Inside Intel's Thunderbolt: the next generation of connectivity

Somewhat hidden in between Apple's announcement Thursday of new MacBook Pro laptops was the debut of a new method of PC connectivity: Thunderbolt. It can be most easily explained as the next generation of FireWire, allowing for transfer speeds of up to 10Gbps.

Those who stand to benefit the most from Thunderbolt would be those in the audio-visual industries, which Intel itself bills the technology as perfect for. "Working with HD media is one of the most demanding things people do with their PCs," Intel's PC Client Group general manager Mooly Eden said. "We've taken the vision of simple, fast transfer of content between PCs and devices, and made it a reality."

This is some 12 times faster than FireWire 800, and 20 times faster than USB 2.0. A technical collaboration between Apple and Intel, the technology would also allow for the combination of high-speed data and HD video on a single cable.

Intel and Apple actually did not need to create anything new in order to bring Thunderbolt to market: instead, two preexisting technologies have been combined. PCI Express, a high speed serial interface would handle the data side, while DisplayPort handles the HD video.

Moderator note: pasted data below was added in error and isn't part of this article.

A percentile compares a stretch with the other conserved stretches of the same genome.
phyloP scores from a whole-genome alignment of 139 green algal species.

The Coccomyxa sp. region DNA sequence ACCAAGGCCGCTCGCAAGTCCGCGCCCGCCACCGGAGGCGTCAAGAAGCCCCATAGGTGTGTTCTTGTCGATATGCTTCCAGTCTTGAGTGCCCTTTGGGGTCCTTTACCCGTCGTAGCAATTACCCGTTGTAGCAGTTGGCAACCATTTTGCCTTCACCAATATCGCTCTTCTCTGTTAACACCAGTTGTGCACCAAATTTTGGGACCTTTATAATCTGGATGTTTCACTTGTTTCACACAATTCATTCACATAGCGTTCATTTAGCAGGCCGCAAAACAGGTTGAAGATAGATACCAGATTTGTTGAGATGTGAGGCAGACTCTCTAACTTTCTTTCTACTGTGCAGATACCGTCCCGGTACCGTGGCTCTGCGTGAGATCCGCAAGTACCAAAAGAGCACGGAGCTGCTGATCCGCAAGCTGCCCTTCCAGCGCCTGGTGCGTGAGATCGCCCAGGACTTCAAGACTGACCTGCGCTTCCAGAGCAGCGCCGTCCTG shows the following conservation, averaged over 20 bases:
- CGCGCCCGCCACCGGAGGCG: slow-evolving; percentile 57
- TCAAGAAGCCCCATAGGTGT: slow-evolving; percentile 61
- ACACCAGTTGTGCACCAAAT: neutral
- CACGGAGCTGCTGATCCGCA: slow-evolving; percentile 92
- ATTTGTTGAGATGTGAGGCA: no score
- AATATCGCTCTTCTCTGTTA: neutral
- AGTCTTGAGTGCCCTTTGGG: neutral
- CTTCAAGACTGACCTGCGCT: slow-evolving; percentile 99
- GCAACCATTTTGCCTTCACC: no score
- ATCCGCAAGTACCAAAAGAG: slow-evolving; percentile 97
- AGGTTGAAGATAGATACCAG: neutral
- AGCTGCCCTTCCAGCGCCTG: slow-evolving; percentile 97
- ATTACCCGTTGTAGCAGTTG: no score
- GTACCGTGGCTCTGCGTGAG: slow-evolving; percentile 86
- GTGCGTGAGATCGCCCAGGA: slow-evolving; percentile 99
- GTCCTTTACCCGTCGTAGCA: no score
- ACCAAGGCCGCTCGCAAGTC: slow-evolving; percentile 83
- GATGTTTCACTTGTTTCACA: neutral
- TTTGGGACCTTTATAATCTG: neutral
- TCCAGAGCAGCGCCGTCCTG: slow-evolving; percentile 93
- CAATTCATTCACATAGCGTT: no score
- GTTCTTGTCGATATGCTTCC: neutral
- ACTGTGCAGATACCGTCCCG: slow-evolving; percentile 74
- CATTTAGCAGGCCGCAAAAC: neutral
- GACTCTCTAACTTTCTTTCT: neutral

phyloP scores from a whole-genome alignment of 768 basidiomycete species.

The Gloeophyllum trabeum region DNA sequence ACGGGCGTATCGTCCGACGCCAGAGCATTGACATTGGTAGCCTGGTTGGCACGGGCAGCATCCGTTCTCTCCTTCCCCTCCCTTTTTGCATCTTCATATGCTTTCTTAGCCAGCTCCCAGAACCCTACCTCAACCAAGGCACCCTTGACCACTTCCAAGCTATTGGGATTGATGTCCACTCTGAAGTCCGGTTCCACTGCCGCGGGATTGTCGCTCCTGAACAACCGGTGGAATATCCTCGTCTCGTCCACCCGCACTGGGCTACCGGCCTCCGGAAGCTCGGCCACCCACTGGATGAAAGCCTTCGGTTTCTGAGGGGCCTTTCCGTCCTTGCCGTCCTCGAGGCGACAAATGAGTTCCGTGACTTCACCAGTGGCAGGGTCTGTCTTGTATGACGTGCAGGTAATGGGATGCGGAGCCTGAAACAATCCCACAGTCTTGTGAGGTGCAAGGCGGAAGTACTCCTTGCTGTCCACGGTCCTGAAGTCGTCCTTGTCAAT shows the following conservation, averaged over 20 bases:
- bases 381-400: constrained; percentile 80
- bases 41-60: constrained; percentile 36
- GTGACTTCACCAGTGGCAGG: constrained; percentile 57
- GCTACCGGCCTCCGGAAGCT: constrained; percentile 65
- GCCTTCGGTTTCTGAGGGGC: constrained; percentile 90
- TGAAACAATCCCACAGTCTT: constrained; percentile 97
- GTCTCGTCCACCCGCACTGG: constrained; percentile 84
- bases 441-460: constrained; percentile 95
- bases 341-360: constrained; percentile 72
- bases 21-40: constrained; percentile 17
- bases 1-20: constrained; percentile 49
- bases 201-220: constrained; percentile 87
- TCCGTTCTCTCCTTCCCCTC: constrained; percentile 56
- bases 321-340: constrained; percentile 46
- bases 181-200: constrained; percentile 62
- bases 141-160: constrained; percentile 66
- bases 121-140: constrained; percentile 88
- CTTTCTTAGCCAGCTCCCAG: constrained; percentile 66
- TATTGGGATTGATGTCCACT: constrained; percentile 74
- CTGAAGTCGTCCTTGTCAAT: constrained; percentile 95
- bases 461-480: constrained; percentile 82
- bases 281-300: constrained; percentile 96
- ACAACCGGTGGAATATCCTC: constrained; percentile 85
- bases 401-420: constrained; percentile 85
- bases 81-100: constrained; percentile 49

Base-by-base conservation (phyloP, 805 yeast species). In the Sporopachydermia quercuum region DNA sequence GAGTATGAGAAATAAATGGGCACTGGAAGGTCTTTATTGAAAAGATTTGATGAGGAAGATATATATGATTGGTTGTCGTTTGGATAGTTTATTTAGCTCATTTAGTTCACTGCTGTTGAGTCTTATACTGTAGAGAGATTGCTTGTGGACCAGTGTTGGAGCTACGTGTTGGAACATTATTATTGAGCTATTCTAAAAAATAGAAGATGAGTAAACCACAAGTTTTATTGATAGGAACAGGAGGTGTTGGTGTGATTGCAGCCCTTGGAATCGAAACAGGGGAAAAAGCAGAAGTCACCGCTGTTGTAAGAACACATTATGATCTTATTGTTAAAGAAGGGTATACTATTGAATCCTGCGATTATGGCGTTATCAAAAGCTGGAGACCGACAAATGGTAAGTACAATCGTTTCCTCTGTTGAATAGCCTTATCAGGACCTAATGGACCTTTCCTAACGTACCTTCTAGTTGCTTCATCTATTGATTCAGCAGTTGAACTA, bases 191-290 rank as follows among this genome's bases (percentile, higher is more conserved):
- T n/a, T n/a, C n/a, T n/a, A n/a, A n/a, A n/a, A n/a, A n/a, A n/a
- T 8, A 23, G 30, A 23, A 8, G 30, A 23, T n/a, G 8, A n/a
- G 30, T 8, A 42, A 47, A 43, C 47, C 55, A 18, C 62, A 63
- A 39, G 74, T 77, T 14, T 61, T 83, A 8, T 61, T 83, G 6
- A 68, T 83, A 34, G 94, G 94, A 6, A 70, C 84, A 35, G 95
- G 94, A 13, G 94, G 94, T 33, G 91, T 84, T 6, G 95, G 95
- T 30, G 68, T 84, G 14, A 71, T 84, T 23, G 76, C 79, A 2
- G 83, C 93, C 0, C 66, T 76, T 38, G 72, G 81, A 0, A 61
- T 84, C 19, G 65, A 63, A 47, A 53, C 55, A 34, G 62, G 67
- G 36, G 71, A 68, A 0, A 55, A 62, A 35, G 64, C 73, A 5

Instead of creating a new port for devices, Thunderbolt-enabled peripherals would be connected through existing Mini DisplayPort connectors. Intel says Thunderbolt is compatible with current DisplayPort displays and adapters, and multiple devices can be daisy-chained to the same port, in Apple's case up to six.

This type of usage may be most beneficial to mobile users, who would be able to expand their computers data and display capabilities with a single connection, which could also help control cable clutter. Thunderbolt-compatible peripherals are expected to begin hitting the market throughout this year.

While Intel is pushing Thunderbolt, USB 3.0 still remains on the horizon. Some analysts speculate that the chipmaker may have held off on implementing the technology to give Thunderbolt a chance. In any case, it appears the two technologies may square off in the not too distant future.

This has already happened once, and in a similar pattern. Apple also backed FireWire in its infancy: the cost and the rather scarce availability of peripherals allowed USB 2.0 to eventually become the de-facto next generation standard.

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